The Suicidal Context for Families

After a person has committed suicide, everything stops. We can no longer see them and our relationship with their relatives transforms somewhat. We share their pain and suffering, which they carry on long after the coroner's inquest into their lives.

Relatives will feel anger and sadness, which never seems to end. They have to face life without their lives one, often not knowing what they left. Other family members and friends may find this loss is too much.

There is always hope and there is always a way back in life, even in this present age.

The focus of this article is really families before the the person has died. In our work with young people, we want to learn how each family adapts to the reality of a teenager or young person trapped in depression with suicidal thinking.

Many parents are naturally afraid. After a young person has taken an overdose, parents are most scared, but over the course of time parents feel better able to cope with this anxiety if well supported by mental health professionals.

Family therapy has a role in discerning the family transactions that are useful in helping a young person who is afraid in a suicidal context.

If a young person is alone in their room then they may be communicating on line or by text with friends, but disconnected from their family.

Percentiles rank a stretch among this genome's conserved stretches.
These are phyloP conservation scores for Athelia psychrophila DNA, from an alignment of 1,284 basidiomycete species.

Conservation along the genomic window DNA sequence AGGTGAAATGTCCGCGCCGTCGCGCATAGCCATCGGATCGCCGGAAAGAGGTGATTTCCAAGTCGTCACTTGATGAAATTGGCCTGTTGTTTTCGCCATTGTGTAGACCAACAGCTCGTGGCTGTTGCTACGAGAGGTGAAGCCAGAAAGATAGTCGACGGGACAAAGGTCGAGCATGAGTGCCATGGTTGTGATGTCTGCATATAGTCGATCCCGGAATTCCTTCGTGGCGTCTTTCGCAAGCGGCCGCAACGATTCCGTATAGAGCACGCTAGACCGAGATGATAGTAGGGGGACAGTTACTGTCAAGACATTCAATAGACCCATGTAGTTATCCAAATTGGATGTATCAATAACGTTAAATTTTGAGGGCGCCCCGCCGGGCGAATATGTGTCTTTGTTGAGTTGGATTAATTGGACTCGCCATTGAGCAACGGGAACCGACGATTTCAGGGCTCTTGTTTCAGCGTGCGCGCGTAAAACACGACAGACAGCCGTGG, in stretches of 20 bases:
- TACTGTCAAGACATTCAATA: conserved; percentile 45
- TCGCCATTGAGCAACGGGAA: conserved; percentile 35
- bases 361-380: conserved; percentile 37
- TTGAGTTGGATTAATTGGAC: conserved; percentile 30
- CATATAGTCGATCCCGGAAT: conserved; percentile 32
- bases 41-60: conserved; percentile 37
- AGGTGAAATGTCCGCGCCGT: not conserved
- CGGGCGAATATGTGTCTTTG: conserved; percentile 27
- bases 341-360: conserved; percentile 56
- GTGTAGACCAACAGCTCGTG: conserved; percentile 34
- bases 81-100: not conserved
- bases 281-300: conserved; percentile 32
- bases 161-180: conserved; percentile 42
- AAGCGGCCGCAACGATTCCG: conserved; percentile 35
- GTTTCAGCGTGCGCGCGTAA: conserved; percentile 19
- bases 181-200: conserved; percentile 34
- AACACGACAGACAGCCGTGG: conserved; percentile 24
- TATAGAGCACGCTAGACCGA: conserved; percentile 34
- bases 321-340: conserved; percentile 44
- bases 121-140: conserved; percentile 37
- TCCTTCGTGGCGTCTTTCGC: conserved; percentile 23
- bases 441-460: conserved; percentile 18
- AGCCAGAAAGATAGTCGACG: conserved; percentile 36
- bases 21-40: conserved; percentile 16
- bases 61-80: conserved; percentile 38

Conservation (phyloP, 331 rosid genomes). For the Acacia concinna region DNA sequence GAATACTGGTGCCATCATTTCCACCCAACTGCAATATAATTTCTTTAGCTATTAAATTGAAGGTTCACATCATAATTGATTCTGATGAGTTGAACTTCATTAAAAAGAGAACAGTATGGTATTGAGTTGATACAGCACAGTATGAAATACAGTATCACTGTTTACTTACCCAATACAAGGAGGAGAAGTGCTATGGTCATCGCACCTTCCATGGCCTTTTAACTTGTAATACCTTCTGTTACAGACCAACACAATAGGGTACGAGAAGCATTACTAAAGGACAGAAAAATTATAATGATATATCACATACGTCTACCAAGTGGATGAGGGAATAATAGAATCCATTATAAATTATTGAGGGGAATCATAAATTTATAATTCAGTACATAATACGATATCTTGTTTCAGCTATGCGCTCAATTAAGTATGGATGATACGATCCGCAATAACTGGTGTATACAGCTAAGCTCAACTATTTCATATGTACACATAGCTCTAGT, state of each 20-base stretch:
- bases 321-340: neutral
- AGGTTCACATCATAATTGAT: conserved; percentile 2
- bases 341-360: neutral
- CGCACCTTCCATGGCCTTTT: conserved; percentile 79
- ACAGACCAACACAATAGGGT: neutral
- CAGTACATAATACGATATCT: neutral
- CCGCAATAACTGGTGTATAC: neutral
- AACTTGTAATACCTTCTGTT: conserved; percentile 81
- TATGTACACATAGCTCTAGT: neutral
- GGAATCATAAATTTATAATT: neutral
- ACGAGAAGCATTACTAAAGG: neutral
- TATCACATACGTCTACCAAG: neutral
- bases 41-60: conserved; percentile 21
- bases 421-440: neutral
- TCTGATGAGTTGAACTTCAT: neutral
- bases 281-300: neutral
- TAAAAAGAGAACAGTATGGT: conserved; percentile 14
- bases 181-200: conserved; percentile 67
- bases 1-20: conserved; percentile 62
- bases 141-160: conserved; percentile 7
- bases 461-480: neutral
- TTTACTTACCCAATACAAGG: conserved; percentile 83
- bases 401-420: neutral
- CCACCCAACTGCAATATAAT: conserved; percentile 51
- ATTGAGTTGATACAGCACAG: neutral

Many years ago the Danish Child and Adolescent Psychiatrist, Dr Søren Hertz, taught at the Institute of Family Therapy, London, and impressed on us thus idea of 'connectedness.' We need to feel connected to each other in our families and in our relationships. If a family is best by a member who is suicidal, then the family needs to adjust to connecting with this personal complete. In so doing the family must free themselves from feeling paralysed by the fear of impending suicide, which can profoundly affect relations between family members.

If a young person is not talking to their parents who are afraid of suicide, then this young person may feel under great pressure, thinking that suicide is inevitable.

Such a tragedy is NOT inevitable and young people and parents have responsibilities to each other to talk, problem solve and to make plans to create safety and happiness with the family at a difficult time.Itust be possible for a family to harness their positive resources in order to recover, find hope and support the young person in the right way, without fear and anxiety if but with hope and strength of purpose.

'I love you and together we are going to get through this. '

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